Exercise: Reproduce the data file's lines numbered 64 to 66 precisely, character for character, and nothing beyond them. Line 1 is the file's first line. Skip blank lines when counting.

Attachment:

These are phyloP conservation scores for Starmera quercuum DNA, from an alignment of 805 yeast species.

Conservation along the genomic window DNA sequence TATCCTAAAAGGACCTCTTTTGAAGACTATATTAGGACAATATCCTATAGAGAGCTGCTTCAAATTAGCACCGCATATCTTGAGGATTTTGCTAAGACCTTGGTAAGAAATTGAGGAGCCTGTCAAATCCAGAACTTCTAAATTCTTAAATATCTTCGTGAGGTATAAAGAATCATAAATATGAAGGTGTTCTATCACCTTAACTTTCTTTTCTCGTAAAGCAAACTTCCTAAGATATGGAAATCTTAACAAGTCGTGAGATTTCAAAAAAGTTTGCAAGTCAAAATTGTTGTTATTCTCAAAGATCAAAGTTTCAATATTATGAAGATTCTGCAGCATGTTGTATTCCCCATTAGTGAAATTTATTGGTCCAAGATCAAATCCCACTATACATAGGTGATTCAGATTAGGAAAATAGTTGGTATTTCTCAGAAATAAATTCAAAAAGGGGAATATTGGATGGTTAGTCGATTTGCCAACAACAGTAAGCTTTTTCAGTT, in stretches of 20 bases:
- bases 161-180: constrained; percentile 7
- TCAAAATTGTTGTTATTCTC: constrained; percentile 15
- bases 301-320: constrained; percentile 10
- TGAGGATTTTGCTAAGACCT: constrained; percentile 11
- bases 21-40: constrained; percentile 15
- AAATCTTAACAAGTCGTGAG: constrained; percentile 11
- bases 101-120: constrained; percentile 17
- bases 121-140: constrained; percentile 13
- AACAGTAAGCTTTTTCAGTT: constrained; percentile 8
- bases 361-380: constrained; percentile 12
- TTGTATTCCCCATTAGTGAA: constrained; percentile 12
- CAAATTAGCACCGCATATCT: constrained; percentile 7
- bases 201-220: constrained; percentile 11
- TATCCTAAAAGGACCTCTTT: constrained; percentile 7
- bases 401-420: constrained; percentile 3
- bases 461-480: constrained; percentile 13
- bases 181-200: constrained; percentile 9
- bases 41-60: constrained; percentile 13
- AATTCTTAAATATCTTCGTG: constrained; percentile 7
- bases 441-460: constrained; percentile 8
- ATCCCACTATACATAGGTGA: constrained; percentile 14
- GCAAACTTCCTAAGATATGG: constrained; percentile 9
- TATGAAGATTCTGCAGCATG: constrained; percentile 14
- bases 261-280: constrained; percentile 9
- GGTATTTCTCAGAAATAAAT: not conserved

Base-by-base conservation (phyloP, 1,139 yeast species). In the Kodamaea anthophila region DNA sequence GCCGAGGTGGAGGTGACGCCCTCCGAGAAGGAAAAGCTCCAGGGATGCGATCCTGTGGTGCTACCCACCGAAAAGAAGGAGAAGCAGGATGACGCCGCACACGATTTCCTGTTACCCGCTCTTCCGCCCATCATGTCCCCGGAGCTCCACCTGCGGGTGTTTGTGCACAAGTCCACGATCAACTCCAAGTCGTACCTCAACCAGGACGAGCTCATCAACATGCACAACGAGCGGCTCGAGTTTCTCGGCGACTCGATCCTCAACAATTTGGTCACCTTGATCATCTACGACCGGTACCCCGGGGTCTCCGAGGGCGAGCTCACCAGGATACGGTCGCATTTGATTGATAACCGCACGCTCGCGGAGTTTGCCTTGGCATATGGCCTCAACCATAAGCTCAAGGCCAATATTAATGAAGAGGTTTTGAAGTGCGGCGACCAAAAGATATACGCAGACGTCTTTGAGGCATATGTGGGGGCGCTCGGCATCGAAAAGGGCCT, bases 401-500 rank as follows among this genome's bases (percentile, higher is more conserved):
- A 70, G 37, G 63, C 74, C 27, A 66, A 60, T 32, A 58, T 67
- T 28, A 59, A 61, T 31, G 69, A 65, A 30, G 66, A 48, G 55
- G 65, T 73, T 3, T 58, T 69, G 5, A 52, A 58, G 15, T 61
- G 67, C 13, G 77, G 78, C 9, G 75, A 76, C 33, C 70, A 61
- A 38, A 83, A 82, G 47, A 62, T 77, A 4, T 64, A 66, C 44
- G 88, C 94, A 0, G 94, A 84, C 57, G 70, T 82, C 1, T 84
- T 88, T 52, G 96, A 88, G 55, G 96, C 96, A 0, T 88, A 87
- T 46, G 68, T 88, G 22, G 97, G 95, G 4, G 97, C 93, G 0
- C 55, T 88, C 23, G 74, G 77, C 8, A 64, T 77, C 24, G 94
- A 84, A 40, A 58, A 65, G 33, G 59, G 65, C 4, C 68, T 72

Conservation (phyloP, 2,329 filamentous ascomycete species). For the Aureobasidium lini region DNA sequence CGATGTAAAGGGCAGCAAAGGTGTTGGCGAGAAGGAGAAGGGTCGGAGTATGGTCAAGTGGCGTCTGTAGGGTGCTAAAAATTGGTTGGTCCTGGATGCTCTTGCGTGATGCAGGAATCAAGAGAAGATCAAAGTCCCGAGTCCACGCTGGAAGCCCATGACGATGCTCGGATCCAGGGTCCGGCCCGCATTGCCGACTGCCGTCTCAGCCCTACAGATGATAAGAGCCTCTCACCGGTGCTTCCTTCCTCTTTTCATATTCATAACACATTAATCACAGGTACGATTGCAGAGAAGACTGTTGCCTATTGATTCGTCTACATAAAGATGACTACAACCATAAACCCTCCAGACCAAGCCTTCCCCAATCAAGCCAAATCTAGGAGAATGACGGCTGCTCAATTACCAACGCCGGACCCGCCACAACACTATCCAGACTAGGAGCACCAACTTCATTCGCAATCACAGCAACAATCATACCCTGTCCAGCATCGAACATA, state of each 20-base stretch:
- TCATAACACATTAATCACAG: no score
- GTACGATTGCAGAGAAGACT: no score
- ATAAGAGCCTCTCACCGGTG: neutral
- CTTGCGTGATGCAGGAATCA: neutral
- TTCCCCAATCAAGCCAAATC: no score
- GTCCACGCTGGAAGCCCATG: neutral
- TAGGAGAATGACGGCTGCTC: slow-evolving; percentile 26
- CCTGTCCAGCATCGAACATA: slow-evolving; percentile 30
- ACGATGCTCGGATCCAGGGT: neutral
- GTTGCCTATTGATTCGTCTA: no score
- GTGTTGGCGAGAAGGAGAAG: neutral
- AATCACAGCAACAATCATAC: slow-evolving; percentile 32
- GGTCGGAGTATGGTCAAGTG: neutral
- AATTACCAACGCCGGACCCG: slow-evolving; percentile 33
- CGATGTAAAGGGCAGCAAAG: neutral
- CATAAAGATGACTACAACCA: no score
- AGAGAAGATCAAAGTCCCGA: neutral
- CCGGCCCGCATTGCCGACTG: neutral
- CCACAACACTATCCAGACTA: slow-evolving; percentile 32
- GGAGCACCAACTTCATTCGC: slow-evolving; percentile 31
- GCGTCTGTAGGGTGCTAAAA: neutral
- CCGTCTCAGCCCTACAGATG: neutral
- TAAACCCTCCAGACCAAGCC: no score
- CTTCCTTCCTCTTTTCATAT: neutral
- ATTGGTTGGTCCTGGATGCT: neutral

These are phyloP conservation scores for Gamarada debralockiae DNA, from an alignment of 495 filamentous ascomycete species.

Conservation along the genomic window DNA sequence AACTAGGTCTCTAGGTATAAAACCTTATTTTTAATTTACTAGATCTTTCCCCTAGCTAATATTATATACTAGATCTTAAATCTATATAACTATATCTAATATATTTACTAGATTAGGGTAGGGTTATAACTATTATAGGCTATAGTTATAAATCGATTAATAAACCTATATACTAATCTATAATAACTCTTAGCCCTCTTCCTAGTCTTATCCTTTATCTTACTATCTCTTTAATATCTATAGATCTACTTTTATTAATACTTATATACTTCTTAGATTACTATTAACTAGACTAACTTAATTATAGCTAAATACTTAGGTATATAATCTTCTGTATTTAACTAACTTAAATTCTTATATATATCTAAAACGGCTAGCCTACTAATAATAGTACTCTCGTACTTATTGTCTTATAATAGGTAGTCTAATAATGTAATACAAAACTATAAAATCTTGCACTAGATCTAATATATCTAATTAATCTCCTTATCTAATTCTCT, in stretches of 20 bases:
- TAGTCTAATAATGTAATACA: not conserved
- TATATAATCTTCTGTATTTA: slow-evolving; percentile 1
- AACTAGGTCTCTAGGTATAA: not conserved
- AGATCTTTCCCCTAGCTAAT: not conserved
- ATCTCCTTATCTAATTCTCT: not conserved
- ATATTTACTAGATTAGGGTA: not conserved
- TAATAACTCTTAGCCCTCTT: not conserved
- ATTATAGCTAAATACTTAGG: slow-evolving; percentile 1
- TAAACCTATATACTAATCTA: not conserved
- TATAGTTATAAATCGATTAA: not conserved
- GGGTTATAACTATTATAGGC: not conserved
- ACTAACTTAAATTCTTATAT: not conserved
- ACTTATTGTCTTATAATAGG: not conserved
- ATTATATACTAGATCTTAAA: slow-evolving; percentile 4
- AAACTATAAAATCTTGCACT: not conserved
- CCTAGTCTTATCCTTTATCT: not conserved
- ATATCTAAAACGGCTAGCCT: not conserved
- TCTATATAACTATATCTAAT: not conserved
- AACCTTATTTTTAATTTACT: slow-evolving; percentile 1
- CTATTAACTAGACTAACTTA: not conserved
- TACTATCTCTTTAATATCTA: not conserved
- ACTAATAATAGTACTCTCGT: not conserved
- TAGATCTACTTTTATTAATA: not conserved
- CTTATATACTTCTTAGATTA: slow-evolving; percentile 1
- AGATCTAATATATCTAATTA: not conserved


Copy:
- ATTGGTTGGTCCTGGATGCT: neutral

These are phyloP conservation scores for Gamarada debralockiae DNA, from an alignment of 495 filamentous ascomycete species.

Conservation along the genomic window DNA sequence AACTAGGTCTCTAGGTATAAAACCTTATTTTTAATTTACTAGATCTTTCCCCTAGCTAATATTATATACTAGATCTTAAATCTATATAACTATATCTAATATATTTACTAGATTAGGGTAGGGTTATAACTATTATAGGCTATAGTTATAAATCGATTAATAAACCTATATACTAATCTATAATAACTCTTAGCCCTCTTCCTAGTCTTATCCTTTATCTTACTATCTCTTTAATATCTATAGATCTACTTTTATTAATACTTATATACTTCTTAGATTACTATTAACTAGACTAACTTAATTATAGCTAAATACTTAGGTATATAATCTTCTGTATTTAACTAACTTAAATTCTTATATATATCTAAAACGGCTAGCCTACTAATAATAGTACTCTCGTACTTATTGTCTTATAATAGGTAGTCTAATAATGTAATACAAAACTATAAAATCTTGCACTAGATCTAATATATCTAATTAATCTCCTTATCTAATTCTCT, in stretches of 20 bases: